Pro Sports Fanatic
Sunday, August 27, 2006
Tony Reali plays a major role on two of ESPN's top shows. As "Stat Boy," he keeps The Washington Post's Tony Kornheiser and Michael Wilbon honest on "Pardon the Interruption." And as the host of "Around the Horn," he moderates a rotating horde of contentious sports writers as they argue over everything from Barry Bonds to dodgy draft picks.
Reali, 28, was originally hired to be a researcher on "PTI." He says he had no aspirations to appear on-air and had been told his New Jersey accent made him better suited to work off-camera. In fact, he only got the "Around the Horn" gig when contract talks with his predecessor hit a snag.
"The back story to my hiring was I was the only one to do the job in an hour's notice within, I don't know, 800 miles," Reali says.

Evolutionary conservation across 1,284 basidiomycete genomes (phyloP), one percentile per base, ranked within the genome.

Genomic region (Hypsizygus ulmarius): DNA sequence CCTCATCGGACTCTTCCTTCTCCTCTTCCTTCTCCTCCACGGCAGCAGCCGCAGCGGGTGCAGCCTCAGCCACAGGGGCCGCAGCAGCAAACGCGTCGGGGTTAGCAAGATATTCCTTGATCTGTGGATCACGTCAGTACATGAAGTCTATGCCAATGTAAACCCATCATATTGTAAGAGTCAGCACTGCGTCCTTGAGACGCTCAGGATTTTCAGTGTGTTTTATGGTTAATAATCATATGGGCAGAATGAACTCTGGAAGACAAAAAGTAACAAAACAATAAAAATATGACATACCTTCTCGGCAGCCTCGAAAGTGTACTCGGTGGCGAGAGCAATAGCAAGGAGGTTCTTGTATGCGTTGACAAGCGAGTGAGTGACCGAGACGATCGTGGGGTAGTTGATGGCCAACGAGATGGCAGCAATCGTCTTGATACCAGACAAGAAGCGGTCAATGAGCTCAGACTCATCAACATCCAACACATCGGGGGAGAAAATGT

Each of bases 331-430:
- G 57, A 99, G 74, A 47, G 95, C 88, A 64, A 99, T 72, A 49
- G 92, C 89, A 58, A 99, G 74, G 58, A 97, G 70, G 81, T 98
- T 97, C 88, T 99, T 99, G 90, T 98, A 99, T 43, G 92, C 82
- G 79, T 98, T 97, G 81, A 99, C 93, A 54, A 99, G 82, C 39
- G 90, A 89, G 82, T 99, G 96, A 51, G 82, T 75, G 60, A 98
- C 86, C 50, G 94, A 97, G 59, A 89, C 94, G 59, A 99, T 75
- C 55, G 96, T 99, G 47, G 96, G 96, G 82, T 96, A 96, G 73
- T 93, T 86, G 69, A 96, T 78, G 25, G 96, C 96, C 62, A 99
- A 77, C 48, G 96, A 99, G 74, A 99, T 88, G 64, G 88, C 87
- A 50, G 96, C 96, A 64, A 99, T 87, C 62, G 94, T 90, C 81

Within a week, he had to buy new suits, after he wore all of his on-air. That was in February 2004, and he's been the show's host ever since.
Reali, a native New Yorker, discussed his adjustment to living in the District and working in sports in a town where the most important contests are political, not athletic.
What is it about sports that people love to argue about it?
It's something they can argue about at a bar, they can argue about it at work. That's the best thing about this job: I'd be doing the same thing even if I wasn't working here. If they didn't let me in the building, I'd sneak in and start yelling with the guys in the office as loud as I could. If you have the passion for it, there's always a talking point. It could be a game or something inside the game.
Were you always a big sports fan?
From the womb, I was a huge sports fan. . . . It's a little boy's dream to be an athlete; mine was to be a sports commentator. Maybe it's because I was small in stature, maybe it's because I wasn't particularly good at sports.
I had a little microphone I would talk into; I would watch games and do a mock play-by-play.
Did you have any favorite announcers growing up?
A guy who did the Yankees by the name of John Sterling.